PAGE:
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managing overhead expenses

Printed From: Community Theater Green Room
Category: Theater Administration
Forum Name: Money Talk
Forum Discription: Questions about fundraising and promotion
URL: http://www.communitytheater.org/forum/forum_posts.asp?TID=5229
Printed Date: 9/23/23 at 8:09pm
Software Version: Web Wiz Forums 8.05 - http://www.webwizforums.com


Topic: managing overhead expenses
Posted By: Terinatum
Subject: managing overhead expenses
Date Posted: 1/01/12 at 5:11pm
Hi All,

I just took over as president and I'm finding lots of issues. One being the management of the yearly overhead. It's about $1,200 a year. There's talk of membership dues, yearly donation mailings, taking from the productions profits (it's the current way), and eliminating more overhead.

I'm pretty new to the running of a company, but dues sound way too demanding of a membership I can't even get numbers for and mailings increase overhead more before any potential revenue comes in. We could ask one of the members to let us build a storage shed for our costumes and props on their property. We could find a web-master to help us maintain a site for less than we're paying now.

Any thoughts on how to raise money outside of the productions? I suppose I should start grant writing, huh?

Thanks in advance,
Terinatum              

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Terri
Pres. Fairfax Community Theater Company, Vermont



Replies:
Posted By: museav
Date Posted: 1/02/12 at 11:56am
Originally posted by Terinatum

We could ask one of the members to let us build a storage shed for our costumes and props on their property.

That's the type of thing that would seem likely to be a tricky situation in terms of issues such as insurance, access and taxes. For the shed to belong to your organization may require their donating the property, with all the taxation and other issues related to that. If you build a structure on their property and it is seen as belonging to them as it may then be seen as a gift to them and an increase in their property value. It being their, or on their, property may also create issues regarding your right to access the shed, insuring the structure and the contents, what happens if they lose or transfer title to the property and so on. There may even be factors such as their being able to build a shed without permits or inspections but anyone other than the property owner building a structure on their property needing to pull construction permits, use licensed contractors, get it inspected, etc. There may be better ways to reduce overhead and/or increase revenues.

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Brad W.


Posted By: SamD
Date Posted: 1/02/12 at 2:42pm
Start doing some mystery theatres whether put on by your group or partnered with a local restaurant. Two of those a year, and your overhead would disappear. They're pretty cheap to put on, too.


Posted By: jayzehr
Date Posted: 1/02/12 at 9:45pm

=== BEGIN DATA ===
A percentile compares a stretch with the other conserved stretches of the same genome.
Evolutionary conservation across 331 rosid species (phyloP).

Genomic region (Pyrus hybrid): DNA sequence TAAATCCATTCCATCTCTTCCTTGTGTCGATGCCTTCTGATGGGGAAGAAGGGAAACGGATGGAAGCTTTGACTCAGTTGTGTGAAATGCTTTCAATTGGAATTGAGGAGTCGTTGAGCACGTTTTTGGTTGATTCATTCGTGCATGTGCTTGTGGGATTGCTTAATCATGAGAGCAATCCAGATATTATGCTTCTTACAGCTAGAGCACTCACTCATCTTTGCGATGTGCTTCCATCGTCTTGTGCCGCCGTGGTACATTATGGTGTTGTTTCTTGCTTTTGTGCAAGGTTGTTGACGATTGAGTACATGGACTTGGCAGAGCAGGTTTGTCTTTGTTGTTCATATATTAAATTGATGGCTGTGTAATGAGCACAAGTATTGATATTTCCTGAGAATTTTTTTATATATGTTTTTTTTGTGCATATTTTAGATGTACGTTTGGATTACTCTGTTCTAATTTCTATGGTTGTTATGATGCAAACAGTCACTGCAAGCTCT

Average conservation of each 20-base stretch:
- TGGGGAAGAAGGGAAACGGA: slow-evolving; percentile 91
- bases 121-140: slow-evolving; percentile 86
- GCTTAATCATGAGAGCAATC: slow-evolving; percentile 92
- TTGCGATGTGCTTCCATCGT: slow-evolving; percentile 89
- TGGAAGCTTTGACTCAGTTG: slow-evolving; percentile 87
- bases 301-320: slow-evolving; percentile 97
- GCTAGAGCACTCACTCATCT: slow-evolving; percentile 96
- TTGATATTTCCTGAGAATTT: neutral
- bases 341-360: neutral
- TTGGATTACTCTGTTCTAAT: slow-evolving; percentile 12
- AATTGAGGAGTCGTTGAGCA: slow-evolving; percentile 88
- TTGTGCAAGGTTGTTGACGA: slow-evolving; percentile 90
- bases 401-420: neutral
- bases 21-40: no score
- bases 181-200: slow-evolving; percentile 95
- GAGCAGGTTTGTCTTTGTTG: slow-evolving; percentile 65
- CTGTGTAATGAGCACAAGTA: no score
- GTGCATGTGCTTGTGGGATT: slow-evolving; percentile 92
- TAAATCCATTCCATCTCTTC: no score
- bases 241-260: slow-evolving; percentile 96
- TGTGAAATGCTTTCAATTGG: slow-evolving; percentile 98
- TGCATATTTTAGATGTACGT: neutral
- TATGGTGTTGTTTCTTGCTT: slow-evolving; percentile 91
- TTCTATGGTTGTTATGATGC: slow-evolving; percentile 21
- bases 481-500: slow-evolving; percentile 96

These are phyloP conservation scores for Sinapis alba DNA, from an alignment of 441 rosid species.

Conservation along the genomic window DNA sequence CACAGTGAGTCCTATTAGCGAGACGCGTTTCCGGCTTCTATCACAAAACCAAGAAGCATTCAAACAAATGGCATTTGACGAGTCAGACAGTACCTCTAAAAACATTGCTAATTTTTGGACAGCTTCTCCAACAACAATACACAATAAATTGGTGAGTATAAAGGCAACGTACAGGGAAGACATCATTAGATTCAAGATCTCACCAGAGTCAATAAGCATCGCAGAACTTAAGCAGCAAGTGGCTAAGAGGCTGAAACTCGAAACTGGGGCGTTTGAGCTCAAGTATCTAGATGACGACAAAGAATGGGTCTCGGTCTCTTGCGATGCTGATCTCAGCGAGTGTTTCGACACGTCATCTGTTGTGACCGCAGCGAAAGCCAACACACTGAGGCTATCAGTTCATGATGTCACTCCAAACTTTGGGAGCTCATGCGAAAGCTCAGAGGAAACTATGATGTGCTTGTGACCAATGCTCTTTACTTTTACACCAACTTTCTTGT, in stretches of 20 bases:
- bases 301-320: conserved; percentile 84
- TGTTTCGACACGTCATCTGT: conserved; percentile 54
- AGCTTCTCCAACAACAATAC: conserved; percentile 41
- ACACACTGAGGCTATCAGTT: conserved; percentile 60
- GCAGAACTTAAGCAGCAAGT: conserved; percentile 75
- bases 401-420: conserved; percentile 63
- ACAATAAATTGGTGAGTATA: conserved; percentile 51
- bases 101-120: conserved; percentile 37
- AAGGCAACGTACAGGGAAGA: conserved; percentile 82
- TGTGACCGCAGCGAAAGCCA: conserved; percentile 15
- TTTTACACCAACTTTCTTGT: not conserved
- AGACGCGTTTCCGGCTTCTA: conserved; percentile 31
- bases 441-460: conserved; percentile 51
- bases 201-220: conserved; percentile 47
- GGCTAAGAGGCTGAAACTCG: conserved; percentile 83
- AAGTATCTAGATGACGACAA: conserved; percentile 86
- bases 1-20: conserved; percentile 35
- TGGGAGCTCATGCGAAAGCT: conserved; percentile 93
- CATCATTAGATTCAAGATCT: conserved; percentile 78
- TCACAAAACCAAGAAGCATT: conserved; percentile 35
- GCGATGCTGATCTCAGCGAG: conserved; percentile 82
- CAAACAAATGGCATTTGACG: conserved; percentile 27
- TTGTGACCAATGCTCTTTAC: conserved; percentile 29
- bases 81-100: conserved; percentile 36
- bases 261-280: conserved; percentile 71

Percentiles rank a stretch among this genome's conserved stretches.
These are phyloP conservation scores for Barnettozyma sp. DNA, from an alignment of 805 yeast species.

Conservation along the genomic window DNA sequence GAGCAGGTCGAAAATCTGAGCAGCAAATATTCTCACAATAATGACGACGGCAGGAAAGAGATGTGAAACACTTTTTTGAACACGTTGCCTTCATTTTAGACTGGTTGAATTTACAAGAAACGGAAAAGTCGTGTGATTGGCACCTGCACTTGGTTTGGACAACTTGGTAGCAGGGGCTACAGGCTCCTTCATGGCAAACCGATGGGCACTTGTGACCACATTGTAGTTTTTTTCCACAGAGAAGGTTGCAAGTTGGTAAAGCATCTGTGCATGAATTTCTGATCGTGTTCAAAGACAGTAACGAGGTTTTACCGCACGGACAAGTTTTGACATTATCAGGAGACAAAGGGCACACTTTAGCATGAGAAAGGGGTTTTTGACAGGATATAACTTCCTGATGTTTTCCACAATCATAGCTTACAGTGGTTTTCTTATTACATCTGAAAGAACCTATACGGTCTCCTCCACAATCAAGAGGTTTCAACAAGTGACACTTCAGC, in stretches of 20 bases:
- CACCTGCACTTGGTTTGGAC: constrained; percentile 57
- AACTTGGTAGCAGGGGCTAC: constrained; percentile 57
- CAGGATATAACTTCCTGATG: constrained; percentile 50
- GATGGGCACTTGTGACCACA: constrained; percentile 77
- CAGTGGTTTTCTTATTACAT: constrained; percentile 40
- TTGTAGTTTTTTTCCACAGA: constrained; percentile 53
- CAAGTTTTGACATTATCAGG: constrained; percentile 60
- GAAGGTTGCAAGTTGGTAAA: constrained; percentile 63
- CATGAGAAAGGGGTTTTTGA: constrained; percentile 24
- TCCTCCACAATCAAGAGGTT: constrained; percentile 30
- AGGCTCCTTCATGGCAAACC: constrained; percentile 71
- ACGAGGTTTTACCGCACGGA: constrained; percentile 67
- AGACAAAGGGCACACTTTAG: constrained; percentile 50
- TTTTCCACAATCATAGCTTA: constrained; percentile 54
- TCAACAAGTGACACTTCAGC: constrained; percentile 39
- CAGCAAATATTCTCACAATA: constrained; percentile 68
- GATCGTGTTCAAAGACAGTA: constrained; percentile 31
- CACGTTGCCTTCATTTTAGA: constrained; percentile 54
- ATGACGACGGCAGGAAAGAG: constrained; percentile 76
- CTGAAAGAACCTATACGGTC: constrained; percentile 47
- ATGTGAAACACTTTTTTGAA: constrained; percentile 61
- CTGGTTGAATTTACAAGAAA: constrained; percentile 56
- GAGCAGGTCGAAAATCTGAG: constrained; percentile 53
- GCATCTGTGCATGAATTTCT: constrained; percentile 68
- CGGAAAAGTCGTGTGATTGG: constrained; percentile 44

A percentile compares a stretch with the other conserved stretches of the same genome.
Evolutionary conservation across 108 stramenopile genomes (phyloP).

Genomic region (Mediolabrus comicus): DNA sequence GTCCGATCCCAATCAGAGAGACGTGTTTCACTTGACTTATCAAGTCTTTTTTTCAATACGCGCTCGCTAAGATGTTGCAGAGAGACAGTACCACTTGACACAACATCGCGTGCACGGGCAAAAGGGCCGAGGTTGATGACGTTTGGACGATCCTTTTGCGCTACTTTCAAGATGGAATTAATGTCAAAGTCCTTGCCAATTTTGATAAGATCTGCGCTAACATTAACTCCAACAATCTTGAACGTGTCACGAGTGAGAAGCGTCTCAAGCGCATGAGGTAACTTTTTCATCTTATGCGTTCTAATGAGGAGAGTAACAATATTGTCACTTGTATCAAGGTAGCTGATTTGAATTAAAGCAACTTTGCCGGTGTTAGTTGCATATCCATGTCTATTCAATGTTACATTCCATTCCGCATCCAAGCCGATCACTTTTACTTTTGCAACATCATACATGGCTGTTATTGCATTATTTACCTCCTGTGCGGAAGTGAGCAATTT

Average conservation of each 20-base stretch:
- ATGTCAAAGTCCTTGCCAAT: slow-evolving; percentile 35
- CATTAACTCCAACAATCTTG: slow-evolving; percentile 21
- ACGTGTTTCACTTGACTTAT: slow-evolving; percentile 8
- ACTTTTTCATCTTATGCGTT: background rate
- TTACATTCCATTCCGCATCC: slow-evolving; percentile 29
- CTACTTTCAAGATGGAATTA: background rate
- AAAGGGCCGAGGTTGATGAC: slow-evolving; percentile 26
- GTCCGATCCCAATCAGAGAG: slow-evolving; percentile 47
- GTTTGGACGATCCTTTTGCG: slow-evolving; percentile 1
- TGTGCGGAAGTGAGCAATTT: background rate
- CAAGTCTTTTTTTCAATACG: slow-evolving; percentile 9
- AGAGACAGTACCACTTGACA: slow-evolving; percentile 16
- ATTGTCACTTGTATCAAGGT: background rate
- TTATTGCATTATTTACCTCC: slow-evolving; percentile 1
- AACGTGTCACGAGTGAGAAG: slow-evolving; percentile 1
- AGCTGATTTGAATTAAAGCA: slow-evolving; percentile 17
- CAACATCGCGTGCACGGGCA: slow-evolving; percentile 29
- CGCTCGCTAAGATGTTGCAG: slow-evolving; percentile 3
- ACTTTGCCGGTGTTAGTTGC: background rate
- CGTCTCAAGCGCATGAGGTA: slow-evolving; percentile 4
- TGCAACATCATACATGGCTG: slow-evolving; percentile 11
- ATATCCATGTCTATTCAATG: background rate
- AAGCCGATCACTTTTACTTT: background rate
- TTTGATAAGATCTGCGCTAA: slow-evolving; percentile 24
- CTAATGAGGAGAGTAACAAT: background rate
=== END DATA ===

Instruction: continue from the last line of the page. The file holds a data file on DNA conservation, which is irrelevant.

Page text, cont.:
You could also try selling ads in the programs and getting sponsors for individual show that would be listed on the poster.


Posted By: edh915
Date Posted: 1/03/12 at 1:09pm
Even a small thing like a fifty-fifty raffle at each performance.

If you have refreshments during intermission, try "donations" rather than a set price for the drinks and munchies.  Home baked cookies, etc - and serve coffee, water and punch.  Coffee from a pot, water from pitcher, punch from a punch bowl.  Less overhead than canned or bottled drinks.  Also - glasses of wine if local laws permit.

Have a post-show opening night reception ($10 extra, or something like that) with munchies and drinks donated by local stores or sponsors.

It's not going to be one big thing.  It's going to be a lot of little things.  Make them fun and relatively painless, and your customers won't mind.

"The journey of a thousand miles begins with a single step."


Posted By: Terinatum
Date Posted: 1/03/12 at 5:22pm
Good points, thanks.

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Terri
Pres. Fairfax Community Theater Company, Vermont


Posted By: museav
Date Posted: 1/06/12 at 1:55pm
Originally posted by edh915

If you have refreshments during intermission, try "donations" rather than a set price for the drinks and munchies. Home baked cookies, etc - and serve coffee, water and punch. Coffee from a pot, water from pitcher, punch from a punch bowl. Less overhead than canned or bottled drinks. Also - glasses of wine if local laws permit.

I agree with the donations, you might even want to 'seed' the donation basket/jar to keep people from being hesitant to be the first to donate and to make them think others have already donated.

One of the groups here gets a local coffee shop to donate a couple of big containers of coffee for each show in return for advertising in the Program and a mention before the show. You might be able to setup a similar arrangement with a local bakery or store.

In my experience, people seem less likely to take water from a pitcher than to take a bottle, the same with an unknown punch versus a known flavor soda. They also seem to often feel they received something of greater value with a bottle of water or a brand name soda. It is a matter of return on investment and not just the investment. You might also want to consider whether you allow food and drink into the performance area, a bottle with a screw on cap is probably less likely to be spilled than an open cup.

Serving alcohol would seem to potentially be both a legal and liability issue, for example liability for serving someone underage or someone intoxicated. You'd probably need to check with local laws and your insurer.

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Brad W.



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